I was conducting a FEA analysis of a symmetric isotropic structure under a loading condition. I will not mention the material I was using. Under that loading, one part of the structure was in tension and other in compression. When I reversed the loading condition, the part that was in compression previously was now in tension and vice versa. However, the displacements and the Von-Mises stresses that were seen on the part of the structure that was in tension in the initial loading condition, and again which was in tension in the reversed loading condition, I saw a difference in it and I couldn't understand why it was happening. So I thought maybe it is possible for the material to have different elastic modulus and Poisson's ratio under compression and tension. Is this true? If yes, then in most of the FEA softwares, there is option to add only one elastic modulus. Why is that? Is there any specific class of materials where this happens, or we have to conduct experiments to individually check each and every material if their elastic modulus is the same of different under tension and compression?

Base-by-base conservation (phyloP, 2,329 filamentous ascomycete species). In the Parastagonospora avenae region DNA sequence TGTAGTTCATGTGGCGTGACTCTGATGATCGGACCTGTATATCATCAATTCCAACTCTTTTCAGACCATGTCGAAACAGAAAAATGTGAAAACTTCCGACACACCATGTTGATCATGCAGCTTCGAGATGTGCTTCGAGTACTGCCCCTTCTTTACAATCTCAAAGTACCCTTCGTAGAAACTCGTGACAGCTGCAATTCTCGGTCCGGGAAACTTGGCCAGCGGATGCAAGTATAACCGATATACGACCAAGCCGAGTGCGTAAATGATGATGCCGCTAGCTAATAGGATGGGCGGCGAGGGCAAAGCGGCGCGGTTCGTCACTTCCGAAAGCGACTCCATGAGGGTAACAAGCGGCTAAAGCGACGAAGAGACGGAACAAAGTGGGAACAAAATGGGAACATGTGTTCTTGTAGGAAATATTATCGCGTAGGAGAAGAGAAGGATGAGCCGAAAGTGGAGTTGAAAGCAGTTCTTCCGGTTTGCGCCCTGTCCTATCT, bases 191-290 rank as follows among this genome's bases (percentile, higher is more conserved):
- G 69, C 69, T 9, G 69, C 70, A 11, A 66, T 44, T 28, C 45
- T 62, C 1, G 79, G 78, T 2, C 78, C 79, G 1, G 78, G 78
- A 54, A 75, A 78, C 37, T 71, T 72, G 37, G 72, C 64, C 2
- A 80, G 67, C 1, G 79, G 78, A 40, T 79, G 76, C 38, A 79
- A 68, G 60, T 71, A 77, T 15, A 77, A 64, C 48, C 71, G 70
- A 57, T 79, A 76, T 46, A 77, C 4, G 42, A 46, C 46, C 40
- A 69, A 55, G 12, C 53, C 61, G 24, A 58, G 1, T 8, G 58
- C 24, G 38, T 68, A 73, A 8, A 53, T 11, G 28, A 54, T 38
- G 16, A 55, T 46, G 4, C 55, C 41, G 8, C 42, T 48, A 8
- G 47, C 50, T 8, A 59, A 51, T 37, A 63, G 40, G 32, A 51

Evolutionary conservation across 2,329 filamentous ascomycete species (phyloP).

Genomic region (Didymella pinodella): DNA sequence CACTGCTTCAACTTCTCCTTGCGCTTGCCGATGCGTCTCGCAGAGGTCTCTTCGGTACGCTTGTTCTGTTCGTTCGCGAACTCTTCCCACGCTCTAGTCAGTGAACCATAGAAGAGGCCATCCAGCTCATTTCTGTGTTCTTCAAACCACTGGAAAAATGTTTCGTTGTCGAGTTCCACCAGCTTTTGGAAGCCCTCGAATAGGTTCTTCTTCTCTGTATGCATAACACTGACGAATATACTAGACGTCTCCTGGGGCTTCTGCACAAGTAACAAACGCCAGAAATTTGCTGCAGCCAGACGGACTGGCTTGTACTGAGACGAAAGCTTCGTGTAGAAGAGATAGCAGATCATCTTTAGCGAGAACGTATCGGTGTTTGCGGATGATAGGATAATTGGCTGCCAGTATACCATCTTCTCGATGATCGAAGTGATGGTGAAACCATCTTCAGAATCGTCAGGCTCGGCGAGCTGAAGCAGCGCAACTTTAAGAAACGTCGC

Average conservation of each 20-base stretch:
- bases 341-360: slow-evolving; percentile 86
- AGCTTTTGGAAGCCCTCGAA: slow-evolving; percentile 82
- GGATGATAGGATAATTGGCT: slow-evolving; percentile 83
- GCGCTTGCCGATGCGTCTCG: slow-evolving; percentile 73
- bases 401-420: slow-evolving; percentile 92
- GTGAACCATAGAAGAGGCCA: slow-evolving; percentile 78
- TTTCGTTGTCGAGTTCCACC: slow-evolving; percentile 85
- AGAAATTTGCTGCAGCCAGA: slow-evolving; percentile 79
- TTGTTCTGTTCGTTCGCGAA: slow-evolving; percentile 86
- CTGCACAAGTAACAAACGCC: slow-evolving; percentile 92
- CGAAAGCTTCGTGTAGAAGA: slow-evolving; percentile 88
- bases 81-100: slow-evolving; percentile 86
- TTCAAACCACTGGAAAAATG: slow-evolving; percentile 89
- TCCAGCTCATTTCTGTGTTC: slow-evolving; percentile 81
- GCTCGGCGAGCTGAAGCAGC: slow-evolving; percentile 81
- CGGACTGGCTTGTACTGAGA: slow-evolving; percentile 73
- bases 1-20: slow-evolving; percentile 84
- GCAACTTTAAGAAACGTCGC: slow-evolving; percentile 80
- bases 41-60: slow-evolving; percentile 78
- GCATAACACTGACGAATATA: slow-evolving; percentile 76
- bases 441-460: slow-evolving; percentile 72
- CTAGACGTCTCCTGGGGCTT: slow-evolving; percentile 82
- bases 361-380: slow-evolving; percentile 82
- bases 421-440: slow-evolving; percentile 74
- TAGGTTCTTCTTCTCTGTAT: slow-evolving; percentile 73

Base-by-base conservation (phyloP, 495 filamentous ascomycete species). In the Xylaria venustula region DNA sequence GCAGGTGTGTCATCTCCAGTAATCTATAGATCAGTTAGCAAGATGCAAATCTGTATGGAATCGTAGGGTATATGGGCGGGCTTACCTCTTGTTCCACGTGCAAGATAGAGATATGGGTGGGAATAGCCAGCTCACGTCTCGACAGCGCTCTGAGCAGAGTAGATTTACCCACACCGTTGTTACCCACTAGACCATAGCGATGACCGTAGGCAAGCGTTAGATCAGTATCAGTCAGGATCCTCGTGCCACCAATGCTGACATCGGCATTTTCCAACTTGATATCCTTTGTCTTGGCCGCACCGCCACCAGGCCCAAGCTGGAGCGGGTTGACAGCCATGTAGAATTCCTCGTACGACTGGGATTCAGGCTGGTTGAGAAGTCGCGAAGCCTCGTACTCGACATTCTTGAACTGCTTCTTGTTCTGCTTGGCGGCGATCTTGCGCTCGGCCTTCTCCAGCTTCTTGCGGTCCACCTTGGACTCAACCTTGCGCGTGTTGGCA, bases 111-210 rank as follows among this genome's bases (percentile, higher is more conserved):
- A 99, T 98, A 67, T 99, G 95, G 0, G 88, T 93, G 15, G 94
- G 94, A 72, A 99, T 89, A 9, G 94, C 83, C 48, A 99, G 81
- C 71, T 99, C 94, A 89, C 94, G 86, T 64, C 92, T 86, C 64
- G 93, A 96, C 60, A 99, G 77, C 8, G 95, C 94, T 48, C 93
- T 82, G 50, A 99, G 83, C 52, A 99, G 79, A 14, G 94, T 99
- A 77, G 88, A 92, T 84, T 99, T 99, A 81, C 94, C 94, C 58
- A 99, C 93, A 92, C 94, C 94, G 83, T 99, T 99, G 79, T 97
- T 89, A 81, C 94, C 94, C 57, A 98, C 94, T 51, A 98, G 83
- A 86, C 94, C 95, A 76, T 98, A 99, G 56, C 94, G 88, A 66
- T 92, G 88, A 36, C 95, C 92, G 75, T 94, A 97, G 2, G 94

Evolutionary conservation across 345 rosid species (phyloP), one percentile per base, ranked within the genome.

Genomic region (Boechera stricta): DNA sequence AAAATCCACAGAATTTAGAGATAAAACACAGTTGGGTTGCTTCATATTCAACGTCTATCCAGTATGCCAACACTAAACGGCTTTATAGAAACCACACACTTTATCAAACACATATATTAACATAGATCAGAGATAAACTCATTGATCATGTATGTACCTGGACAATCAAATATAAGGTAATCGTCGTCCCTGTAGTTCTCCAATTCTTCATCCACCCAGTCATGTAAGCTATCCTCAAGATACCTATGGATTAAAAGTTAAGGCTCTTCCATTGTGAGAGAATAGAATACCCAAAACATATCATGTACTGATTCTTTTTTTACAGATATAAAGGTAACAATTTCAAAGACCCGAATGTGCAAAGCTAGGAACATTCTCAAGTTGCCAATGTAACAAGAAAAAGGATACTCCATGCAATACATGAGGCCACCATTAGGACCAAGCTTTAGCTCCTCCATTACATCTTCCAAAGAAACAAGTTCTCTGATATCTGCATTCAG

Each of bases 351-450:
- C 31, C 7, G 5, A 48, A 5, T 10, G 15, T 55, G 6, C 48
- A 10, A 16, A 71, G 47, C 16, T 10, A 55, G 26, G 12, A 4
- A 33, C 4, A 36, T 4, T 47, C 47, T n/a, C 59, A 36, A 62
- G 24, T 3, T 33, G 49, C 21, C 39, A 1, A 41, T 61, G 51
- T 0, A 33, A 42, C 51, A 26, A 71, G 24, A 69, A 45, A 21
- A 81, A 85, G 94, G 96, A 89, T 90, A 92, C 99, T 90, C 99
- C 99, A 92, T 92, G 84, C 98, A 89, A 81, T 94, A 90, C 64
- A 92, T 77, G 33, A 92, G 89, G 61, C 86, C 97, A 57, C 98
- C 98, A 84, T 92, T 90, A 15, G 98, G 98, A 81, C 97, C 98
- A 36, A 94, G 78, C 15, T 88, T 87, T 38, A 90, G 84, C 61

For small strains of stable materials, the tensile and compressive elastic moduli are equal. This is equivalent to saying that a smooth energy minimum looks like a (symmetric) parabola up close; an energy well in the shape of a parabola characterizes an ideal spring with equal elongation and contraction spring constants.
This approximation works well for metals, ceramics, and crosslinked polymers, for example, whose elastic strain is small (1%, say). This is why you have the option to enter only one Young's modulus, for example. However, the approximation typically does not work for large elastic strains of hyperelastic materials such as elastomers, which may stretch their own length (100% strain) and much more. As shown below (source), the stress–strain slopes are visually identical for slight positive and negative strains but differ for larger strains.
Since the same argument holds for the bulk and shear modulus, it must hold for Poisson's ratio, which is not independent if Young's modulus and either the bulk or shear modulus are specified.